Next, Gordo moved to Edwards Air Force Base in California. He took a course at the U.S. Air Force Experimental Flight Test School. After graduating, he was assigned to the Flight Test Engineering Division. There, he was employed as a project manager test pilot. His role there was to put a variety of fighter jets through their paces. When he suggested several modifications to the Delta Dart, which was a massive boon for the air force. In 1959, he was ordered to Washington D.C. and provided no reason. Major General Marcus F. Cooper heard about it and warned Gordo about getting involved with space travel. He ignored it and headed to Washington. He was told that he would be joining the newly formed NASA. He was going to be part of Project Mercury, where they were planning the first manned space flight. He was the youngest man selected for the mission.
Despite NASA staffers expressing doubt in Gordo’s participation in the mission due to his poor judgment, he got his turn to go into space. He would be piloting the planned 24-hour long mission that would orbit the Earth 18 times. He spent a little over 34-hours in space in May of 1963. This was the longest that any of the Mercury astronauts had been in space at that point. He was also the only person to sleep in space. He slept for over seven hours and reported having no dreams while in space. While he was in space, there was a power blackout, and the carbon dioxide levels and the temperature inside the spacecraft increased. He had to take control of the ship, using only the stars and his wristwatch to guide him. He managed to land 7,000-yards from where the aircraft carrier was to pick him up.
More Space Travel
In 1965, Gordo went into space on Project Gemini, where he was in space for 191 hours. NASA needed this done to see if a trip to the moon was possible. Gordo was part of the Apollo 12 million and was the third man to walk on the moon. He was set to take command of Apollo 13, but this third mission was aborted. He was disappointed and decided ti was time to retire. After retiring, he worked as a businessman and a technical consultant.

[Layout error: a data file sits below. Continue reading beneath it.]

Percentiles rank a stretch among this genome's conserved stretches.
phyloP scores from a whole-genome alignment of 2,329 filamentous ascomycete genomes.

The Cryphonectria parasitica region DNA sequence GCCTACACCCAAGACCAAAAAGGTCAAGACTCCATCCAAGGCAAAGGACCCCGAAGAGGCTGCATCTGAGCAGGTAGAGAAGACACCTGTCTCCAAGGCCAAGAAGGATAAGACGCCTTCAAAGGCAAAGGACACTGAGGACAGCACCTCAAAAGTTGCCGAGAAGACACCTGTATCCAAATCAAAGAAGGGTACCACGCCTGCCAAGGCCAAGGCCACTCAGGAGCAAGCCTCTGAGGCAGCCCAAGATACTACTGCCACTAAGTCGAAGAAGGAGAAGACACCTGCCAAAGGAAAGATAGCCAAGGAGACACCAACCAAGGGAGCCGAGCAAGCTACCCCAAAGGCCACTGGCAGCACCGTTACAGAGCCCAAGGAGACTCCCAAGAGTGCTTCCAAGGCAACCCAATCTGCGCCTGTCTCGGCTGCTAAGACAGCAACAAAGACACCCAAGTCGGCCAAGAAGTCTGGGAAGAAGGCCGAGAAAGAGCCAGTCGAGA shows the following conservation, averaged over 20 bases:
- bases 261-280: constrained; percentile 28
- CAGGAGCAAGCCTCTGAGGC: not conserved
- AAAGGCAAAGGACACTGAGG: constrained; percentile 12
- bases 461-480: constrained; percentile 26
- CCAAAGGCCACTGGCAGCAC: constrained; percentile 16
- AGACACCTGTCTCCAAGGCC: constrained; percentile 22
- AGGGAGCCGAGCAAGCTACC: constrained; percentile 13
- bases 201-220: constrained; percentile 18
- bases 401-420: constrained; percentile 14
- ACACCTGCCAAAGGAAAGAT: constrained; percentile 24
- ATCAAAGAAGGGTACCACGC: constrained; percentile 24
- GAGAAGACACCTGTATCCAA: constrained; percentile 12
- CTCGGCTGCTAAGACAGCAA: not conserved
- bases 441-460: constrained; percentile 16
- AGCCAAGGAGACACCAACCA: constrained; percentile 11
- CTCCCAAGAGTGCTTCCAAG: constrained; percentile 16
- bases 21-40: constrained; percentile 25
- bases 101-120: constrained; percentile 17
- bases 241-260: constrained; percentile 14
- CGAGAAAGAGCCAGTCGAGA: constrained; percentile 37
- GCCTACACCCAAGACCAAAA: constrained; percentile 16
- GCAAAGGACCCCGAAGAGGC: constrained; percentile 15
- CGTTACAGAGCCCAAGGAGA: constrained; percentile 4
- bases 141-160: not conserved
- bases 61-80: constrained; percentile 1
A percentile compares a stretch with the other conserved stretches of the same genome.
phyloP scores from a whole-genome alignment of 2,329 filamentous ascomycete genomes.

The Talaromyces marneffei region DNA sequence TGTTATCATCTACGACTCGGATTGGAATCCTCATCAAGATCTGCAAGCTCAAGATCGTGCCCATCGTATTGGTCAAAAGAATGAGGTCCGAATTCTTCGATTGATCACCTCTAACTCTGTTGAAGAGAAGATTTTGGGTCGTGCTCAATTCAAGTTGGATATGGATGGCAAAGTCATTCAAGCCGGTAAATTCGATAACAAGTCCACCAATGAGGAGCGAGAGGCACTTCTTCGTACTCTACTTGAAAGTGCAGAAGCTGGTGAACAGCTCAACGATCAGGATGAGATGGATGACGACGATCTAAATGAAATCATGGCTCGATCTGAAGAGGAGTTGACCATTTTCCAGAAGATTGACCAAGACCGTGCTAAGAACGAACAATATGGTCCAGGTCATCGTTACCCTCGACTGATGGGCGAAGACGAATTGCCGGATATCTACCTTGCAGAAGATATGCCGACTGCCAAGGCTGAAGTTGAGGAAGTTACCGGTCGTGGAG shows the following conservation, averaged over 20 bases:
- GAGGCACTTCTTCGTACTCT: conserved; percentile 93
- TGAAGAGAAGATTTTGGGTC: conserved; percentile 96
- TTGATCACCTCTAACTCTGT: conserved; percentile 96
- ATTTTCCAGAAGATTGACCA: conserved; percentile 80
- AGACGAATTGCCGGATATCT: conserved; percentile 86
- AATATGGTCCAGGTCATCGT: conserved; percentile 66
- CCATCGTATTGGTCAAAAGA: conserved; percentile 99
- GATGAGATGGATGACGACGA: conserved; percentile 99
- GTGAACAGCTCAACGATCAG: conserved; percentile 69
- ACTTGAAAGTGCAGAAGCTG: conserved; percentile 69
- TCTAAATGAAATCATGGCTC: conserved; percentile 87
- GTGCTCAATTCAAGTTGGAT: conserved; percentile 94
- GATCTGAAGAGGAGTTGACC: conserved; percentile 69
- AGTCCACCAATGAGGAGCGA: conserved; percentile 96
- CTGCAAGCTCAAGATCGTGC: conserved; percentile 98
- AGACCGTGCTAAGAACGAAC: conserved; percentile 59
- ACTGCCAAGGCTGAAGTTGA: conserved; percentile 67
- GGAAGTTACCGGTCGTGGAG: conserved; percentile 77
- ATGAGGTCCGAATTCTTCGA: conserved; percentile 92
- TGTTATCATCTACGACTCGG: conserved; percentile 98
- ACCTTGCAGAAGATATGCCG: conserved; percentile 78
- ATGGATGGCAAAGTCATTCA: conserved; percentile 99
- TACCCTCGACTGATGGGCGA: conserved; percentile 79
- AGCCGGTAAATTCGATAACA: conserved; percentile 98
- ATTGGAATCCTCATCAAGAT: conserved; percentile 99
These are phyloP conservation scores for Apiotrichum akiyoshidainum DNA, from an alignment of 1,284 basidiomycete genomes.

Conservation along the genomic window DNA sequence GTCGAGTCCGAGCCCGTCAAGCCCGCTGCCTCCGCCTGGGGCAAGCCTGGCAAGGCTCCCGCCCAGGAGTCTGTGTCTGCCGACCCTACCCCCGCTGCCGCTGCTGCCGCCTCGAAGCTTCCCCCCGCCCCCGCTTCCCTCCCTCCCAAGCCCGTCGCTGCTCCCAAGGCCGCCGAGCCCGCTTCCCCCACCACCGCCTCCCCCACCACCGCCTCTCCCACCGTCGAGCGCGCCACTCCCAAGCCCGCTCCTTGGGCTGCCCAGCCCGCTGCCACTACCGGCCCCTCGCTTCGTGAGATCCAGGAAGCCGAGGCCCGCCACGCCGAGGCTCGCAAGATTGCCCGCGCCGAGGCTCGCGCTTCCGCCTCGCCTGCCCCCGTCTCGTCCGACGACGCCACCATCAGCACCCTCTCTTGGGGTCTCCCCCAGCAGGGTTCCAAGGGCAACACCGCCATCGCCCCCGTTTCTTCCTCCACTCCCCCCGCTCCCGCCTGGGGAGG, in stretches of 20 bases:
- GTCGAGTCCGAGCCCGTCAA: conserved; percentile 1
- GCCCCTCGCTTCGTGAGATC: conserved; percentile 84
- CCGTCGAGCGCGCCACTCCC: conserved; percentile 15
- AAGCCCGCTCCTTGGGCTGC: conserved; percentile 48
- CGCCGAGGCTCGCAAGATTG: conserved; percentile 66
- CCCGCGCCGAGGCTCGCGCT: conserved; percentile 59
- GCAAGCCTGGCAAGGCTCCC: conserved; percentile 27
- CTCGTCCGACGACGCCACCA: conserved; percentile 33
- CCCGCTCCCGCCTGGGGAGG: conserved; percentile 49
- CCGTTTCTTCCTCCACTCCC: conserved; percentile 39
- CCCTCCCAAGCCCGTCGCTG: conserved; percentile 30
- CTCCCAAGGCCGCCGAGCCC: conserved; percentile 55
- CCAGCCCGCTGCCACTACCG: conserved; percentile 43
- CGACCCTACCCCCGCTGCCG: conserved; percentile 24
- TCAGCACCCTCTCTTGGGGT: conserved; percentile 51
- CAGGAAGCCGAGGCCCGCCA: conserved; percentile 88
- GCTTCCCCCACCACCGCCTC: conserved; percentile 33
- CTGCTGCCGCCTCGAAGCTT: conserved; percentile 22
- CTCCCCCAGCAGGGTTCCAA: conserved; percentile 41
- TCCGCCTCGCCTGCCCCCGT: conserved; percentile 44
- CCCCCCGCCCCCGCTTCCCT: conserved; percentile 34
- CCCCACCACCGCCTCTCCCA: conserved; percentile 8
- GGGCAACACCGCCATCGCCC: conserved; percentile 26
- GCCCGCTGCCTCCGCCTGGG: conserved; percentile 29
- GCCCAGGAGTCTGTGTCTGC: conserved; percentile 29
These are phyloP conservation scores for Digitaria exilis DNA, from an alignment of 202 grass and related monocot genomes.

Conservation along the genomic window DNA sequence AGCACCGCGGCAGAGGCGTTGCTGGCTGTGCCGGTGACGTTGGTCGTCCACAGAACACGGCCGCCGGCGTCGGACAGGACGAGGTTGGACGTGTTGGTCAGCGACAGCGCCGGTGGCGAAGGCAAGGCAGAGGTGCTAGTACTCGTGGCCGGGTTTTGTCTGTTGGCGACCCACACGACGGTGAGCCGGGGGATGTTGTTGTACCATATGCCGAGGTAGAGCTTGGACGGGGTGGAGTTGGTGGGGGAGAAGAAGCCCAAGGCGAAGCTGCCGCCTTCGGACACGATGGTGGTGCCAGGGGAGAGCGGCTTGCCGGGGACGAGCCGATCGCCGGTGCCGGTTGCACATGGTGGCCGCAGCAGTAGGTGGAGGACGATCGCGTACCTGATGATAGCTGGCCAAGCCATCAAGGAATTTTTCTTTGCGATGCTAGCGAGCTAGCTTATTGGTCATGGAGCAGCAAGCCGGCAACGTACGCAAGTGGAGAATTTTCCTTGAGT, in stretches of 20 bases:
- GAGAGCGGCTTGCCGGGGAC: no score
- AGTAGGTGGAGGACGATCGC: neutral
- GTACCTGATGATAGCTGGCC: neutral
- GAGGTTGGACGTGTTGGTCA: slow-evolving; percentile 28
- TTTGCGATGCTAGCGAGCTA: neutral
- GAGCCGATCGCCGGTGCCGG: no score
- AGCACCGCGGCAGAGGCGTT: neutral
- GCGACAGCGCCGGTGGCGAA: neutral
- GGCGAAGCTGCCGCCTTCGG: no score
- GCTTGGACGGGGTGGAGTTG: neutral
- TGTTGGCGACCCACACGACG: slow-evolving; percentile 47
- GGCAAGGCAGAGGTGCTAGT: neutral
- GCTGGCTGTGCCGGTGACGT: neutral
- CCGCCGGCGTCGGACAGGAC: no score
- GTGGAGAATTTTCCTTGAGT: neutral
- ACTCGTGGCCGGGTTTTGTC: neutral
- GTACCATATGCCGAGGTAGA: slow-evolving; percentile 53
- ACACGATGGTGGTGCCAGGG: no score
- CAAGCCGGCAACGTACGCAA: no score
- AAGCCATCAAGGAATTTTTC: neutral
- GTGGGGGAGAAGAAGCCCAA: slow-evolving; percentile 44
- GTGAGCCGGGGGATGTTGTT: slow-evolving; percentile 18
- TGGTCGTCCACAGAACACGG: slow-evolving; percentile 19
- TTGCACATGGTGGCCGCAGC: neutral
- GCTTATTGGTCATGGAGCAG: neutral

All this time, Gordo was holding onto a secret. While aboard Faith 7, he was on a vert mission to search for nuclear bases in the Caribbean. The government believed that they were being operated by Cuba, and was supplied by missiles for the Soviet Union. While in space, he noticed several anomalies, but they were too small to be nuclear bases. He kept notes of these. The small magnetic anomalies we believed to be shipwrecks. After his mission, he started researching shipwrecks to see if they matched up with the locations that he noted. He used his information to create a map of the wrecks, and he believed that some could have held treasure.
Passing It On
Sadly, Gordo died in 2004, before he could use the map. Fortunately, he passed it to a treasurer hunter and diver named Darrell Miklos. The two men met when Darrell’s father and Gordo were appearing on The Merv Griffin Show, and Darrell was impressed to be meeting a real astronaut. They became friends, and before Gordo died, he gave Darrell his map. Darrell’s expeditions were documented on the Discovery Channel’s, Cooper’s treasure. They have already uncovered many sunken ships, and they will likely be able to find more, and it is all thanks to Gordo. This astronaut discovered caches of treasure while up in space and kept them secret until his death. Fortunately, he passed on maps, and amazing things have been found.